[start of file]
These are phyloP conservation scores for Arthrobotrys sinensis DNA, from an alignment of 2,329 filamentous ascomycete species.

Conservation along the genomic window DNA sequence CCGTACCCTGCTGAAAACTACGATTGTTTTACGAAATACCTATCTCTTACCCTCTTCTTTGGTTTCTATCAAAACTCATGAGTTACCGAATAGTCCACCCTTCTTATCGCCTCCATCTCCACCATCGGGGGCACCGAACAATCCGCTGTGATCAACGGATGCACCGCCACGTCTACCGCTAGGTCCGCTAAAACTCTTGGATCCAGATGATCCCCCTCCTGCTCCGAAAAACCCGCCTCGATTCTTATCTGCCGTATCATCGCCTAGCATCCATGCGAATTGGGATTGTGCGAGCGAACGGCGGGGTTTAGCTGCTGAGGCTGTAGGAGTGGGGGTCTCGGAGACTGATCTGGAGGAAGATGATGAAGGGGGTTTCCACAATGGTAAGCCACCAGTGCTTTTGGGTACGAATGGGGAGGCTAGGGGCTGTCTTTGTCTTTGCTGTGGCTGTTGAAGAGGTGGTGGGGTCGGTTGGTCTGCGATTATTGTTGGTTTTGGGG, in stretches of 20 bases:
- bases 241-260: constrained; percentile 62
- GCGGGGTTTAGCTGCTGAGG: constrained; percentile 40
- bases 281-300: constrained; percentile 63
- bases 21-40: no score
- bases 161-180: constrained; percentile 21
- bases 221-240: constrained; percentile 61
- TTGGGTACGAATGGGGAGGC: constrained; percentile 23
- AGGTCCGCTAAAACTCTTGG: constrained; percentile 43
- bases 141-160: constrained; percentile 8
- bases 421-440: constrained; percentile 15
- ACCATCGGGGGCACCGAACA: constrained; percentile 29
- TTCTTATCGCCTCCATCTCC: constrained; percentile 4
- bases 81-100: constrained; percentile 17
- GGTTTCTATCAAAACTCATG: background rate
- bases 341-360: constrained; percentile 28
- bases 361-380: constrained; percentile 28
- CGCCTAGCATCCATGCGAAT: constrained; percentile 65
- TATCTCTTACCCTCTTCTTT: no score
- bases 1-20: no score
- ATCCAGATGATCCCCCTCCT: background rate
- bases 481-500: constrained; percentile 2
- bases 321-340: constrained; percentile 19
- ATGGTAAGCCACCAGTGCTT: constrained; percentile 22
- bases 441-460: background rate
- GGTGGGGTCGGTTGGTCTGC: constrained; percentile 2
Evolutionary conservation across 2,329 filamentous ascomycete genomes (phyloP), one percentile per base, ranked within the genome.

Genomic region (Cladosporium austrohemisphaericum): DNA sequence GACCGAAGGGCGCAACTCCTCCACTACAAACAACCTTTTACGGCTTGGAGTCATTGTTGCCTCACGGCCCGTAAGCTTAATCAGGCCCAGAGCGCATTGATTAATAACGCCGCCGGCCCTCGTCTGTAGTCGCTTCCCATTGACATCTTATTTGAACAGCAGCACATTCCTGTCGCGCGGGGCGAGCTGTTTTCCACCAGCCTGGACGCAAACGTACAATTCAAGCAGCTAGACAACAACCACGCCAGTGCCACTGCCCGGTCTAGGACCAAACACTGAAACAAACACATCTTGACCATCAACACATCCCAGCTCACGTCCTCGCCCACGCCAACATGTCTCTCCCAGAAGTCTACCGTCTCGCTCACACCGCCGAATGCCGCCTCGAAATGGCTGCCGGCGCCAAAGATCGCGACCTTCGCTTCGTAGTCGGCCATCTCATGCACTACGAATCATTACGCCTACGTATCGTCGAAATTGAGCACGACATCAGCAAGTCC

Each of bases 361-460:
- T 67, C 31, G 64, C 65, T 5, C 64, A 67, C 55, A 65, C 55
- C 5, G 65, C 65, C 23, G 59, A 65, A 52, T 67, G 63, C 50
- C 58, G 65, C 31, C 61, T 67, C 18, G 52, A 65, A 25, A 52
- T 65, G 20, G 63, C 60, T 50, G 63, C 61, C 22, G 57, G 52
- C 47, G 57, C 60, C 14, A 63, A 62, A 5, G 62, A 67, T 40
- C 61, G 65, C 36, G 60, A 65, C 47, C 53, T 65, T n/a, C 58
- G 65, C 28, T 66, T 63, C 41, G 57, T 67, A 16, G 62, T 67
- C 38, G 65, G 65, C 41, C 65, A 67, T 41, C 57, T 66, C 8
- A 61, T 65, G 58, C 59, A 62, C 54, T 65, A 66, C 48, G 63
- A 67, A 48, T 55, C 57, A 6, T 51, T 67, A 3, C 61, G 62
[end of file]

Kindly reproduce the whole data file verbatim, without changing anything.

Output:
These are phyloP conservation scores for Arthrobotrys sinensis DNA, from an alignment of 2,329 filamentous ascomycete species.

Conservation along the genomic window DNA sequence CCGTACCCTGCTGAAAACTACGATTGTTTTACGAAATACCTATCTCTTACCCTCTTCTTTGGTTTCTATCAAAACTCATGAGTTACCGAATAGTCCACCCTTCTTATCGCCTCCATCTCCACCATCGGGGGCACCGAACAATCCGCTGTGATCAACGGATGCACCGCCACGTCTACCGCTAGGTCCGCTAAAACTCTTGGATCCAGATGATCCCCCTCCTGCTCCGAAAAACCCGCCTCGATTCTTATCTGCCGTATCATCGCCTAGCATCCATGCGAATTGGGATTGTGCGAGCGAACGGCGGGGTTTAGCTGCTGAGGCTGTAGGAGTGGGGGTCTCGGAGACTGATCTGGAGGAAGATGATGAAGGGGGTTTCCACAATGGTAAGCCACCAGTGCTTTTGGGTACGAATGGGGAGGCTAGGGGCTGTCTTTGTCTTTGCTGTGGCTGTTGAAGAGGTGGTGGGGTCGGTTGGTCTGCGATTATTGTTGGTTTTGGGG, in stretches of 20 bases:
- bases 241-260: constrained; percentile 62
- GCGGGGTTTAGCTGCTGAGG: constrained; percentile 40
- bases 281-300: constrained; percentile 63
- bases 21-40: no score
- bases 161-180: constrained; percentile 21
- bases 221-240: constrained; percentile 61
- TTGGGTACGAATGGGGAGGC: constrained; percentile 23
- AGGTCCGCTAAAACTCTTGG: constrained; percentile 43
- bases 141-160: constrained; percentile 8
- bases 421-440: constrained; percentile 15
- ACCATCGGGGGCACCGAACA: constrained; percentile 29
- TTCTTATCGCCTCCATCTCC: constrained; percentile 4
- bases 81-100: constrained; percentile 17
- GGTTTCTATCAAAACTCATG: background rate
- bases 341-360: constrained; percentile 28
- bases 361-380: constrained; percentile 28
- CGCCTAGCATCCATGCGAAT: constrained; percentile 65
- TATCTCTTACCCTCTTCTTT: no score
- bases 1-20: no score
- ATCCAGATGATCCCCCTCCT: background rate
- bases 481-500: constrained; percentile 2
- bases 321-340: constrained; percentile 19
- ATGGTAAGCCACCAGTGCTT: constrained; percentile 22
- bases 441-460: background rate
- GGTGGGGTCGGTTGGTCTGC: constrained; percentile 2
Evolutionary conservation across 2,329 filamentous ascomycete genomes (phyloP), one percentile per base, ranked within the genome.

Genomic region (Cladosporium austrohemisphaericum): DNA sequence GACCGAAGGGCGCAACTCCTCCACTACAAACAACCTTTTACGGCTTGGAGTCATTGTTGCCTCACGGCCCGTAAGCTTAATCAGGCCCAGAGCGCATTGATTAATAACGCCGCCGGCCCTCGTCTGTAGTCGCTTCCCATTGACATCTTATTTGAACAGCAGCACATTCCTGTCGCGCGGGGCGAGCTGTTTTCCACCAGCCTGGACGCAAACGTACAATTCAAGCAGCTAGACAACAACCACGCCAGTGCCACTGCCCGGTCTAGGACCAAACACTGAAACAAACACATCTTGACCATCAACACATCCCAGCTCACGTCCTCGCCCACGCCAACATGTCTCTCCCAGAAGTCTACCGTCTCGCTCACACCGCCGAATGCCGCCTCGAAATGGCTGCCGGCGCCAAAGATCGCGACCTTCGCTTCGTAGTCGGCCATCTCATGCACTACGAATCATTACGCCTACGTATCGTCGAAATTGAGCACGACATCAGCAAGTCC

Each of bases 361-460:
- T 67, C 31, G 64, C 65, T 5, C 64, A 67, C 55, A 65, C 55
- C 5, G 65, C 65, C 23, G 59, A 65, A 52, T 67, G 63, C 50
- C 58, G 65, C 31, C 61, T 67, C 18, G 52, A 65, A 25, A 52
- T 65, G 20, G 63, C 60, T 50, G 63, C 61, C 22, G 57, G 52
- C 47, G 57, C 60, C 14, A 63, A 62, A 5, G 62, A 67, T 40
- C 61, G 65, C 36, G 60, A 65, C 47, C 53, T 65, T n/a, C 58
- G 65, C 28, T 66, T 63, C 41, G 57, T 67, A 16, G 62, T 67
- C 38, G 65, G 65, C 41, C 65, A 67, T 41, C 57, T 66, C 8
- A 61, T 65, G 58, C 59, A 62, C 54, T 65, A 66, C 48, G 63
- A 67, A 48, T 55, C 57, A 6, T 51, T 67, A 3, C 61, G 62